Oakland A's: 5 Keys to Upcoming Series vs. St. Louis Cardinals

Nathaniel JueSenior Writer IIJune 28, 2013

Oakland A's: 5 Keys to Upcoming Series vs. St. Louis Cardinals

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    Starting Friday, the Oakland Athletics will host a three-game interleague set against the most dynamic, well-rounded team in the National League. The St. Louis Cardinals head to the East Bay carrying the best record in all of baseball (tied with the Pittsburgh Pirates). The A’s will have their hands full trying to keep up with a Cardinals team that has carried over its regular-season success from last season when they earned the second-best record in the NL.

    But how are the Cardinals doing so well in 2013? How are they baseball’s best team? That’s easy. Everything. You name it, St. Louis is good at it, if not the best at it. Offense, defense, pitching, managing—the Cards are at the top in nearly every facet of the game.

    Which will present a challenging test for the Athletics, who have had an up-and-down past couple of weeks. After their June 13th victory over the New York Yankees, the A’s were a season-high 14 games over .500 and sitting two games ahead of the Texas Rangers atop the American League West standings. Since then, Oakland is 5-7 and has fallen into a virtual tie for first with Texas. After sweeping the Reds, the A’s face the tough task of beating a Cardinals team that sports a ridiculous 26-14 record away from home. It will not be easy.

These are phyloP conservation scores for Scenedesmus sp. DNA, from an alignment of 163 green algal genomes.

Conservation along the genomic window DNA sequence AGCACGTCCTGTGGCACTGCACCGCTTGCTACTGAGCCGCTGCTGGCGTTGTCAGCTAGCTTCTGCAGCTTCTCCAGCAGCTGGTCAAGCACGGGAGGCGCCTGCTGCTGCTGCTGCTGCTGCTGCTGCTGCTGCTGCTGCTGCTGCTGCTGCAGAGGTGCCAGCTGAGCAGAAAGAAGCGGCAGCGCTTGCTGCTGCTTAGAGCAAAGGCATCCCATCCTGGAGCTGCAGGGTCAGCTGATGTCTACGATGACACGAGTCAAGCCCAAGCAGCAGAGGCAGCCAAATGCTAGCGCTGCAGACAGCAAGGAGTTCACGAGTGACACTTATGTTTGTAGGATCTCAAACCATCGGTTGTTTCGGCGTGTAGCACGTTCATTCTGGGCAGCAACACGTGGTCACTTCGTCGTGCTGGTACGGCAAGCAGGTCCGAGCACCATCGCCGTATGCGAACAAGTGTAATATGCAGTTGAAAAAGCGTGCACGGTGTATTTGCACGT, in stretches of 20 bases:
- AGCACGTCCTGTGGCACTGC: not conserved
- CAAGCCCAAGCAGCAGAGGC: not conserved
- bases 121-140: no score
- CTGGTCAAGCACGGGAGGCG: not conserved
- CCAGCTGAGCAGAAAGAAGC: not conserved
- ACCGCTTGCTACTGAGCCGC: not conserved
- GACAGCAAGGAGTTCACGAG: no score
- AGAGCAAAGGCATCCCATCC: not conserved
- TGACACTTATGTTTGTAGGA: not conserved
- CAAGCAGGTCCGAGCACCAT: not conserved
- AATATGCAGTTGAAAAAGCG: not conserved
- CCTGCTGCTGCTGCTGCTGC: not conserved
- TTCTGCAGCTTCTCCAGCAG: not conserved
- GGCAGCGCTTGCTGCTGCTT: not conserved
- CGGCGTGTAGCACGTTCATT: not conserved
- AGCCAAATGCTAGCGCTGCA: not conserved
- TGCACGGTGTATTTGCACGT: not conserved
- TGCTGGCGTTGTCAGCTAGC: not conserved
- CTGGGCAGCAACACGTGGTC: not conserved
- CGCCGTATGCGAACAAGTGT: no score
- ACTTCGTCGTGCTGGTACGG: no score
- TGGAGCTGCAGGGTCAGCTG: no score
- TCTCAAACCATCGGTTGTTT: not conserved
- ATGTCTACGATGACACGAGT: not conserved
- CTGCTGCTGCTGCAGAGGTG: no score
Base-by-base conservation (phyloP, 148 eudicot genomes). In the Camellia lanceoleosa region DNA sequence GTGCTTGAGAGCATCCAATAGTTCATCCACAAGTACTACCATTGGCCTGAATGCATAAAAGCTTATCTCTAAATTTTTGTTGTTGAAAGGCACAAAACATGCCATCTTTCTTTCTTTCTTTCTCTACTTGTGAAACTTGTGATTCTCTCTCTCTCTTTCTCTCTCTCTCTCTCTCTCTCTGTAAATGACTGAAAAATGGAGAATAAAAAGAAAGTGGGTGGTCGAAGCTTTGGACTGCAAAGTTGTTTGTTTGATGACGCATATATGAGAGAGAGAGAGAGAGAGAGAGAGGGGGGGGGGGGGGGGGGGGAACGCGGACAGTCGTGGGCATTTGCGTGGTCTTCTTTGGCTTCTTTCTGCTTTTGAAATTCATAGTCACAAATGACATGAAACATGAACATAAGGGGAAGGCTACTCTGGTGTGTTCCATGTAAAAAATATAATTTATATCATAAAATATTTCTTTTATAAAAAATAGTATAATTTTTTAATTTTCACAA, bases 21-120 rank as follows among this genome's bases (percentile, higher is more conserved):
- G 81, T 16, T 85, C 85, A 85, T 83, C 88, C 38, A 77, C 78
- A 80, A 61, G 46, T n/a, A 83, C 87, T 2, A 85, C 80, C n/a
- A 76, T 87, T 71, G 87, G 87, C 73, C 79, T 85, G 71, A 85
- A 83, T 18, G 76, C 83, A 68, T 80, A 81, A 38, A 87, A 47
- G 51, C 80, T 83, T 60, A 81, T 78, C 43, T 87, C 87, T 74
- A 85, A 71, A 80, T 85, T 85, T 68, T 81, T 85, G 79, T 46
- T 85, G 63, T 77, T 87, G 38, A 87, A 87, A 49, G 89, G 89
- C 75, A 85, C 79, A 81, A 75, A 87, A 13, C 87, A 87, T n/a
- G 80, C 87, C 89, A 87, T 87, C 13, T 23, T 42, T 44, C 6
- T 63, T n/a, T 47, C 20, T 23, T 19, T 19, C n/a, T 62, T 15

However, if the Athletics are going to win this series, they are catching St. Louis at the right time. By their own lofty standards, the Cards are struggling of late having lost eight of their past 14 games. Now is as good a time as any to take down these birds.

    Here are five keys to the Athletics’ series against the St. Louis Cardinals.

Keep Cards Offense Single-Minded

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    The Cardinals are the best hitting ball club in the NL. As a team, they own a .275 batting average, tops in the league. In large part, this is because four of their starting position players are hitting over .300Yadier Molina, Allen Craig, Matt Carpenter and Carlos Beltran.

    Having such high-quality hitters has been the engine of the team’s offensive efficiency, and it’s the team’s hitting that is largely responsible for the Cardinals having scored the most runs in the league (388).

    In various other offensive categories, the Cards rank in the middle of the league. They don’t do it with the long ball (tied for 10th in the NL with 69 home runs). They don’t really play small ball (19 total stolen bases rank last in MLB). But everything else in between they do extremely well.

    Most important of all is their overall plate discipline. St. Louis hitters have the fourth-fewest strikeouts and the fifth-most bases on balls in the NL. Thus, they punish opposing pitchers simply by putting the ball in play a lot. When they do, base hits usually result. And when they don’t, they’ll gladly take the free pass.

    The key for Oakland’s pitchers is making sure those base hits do not go for extra bases. Because of St. Louis’ slow-footedness, the Cardinals are prone to stalling their own offensive rallies. By not having a running game, St. Louis hitters, not surprisingly, have grounded into the most double plays in the NL (78). 

    Oakland’s pitchers do not strikeout a lot of hitters (10th in AL). Nor do they induce many double-play grounders (tied for 12th). So it will be vital that the A’s figure out a way to keep St. Louis hitters from collecting multiple base hits in a row and putting up crooked numbers often.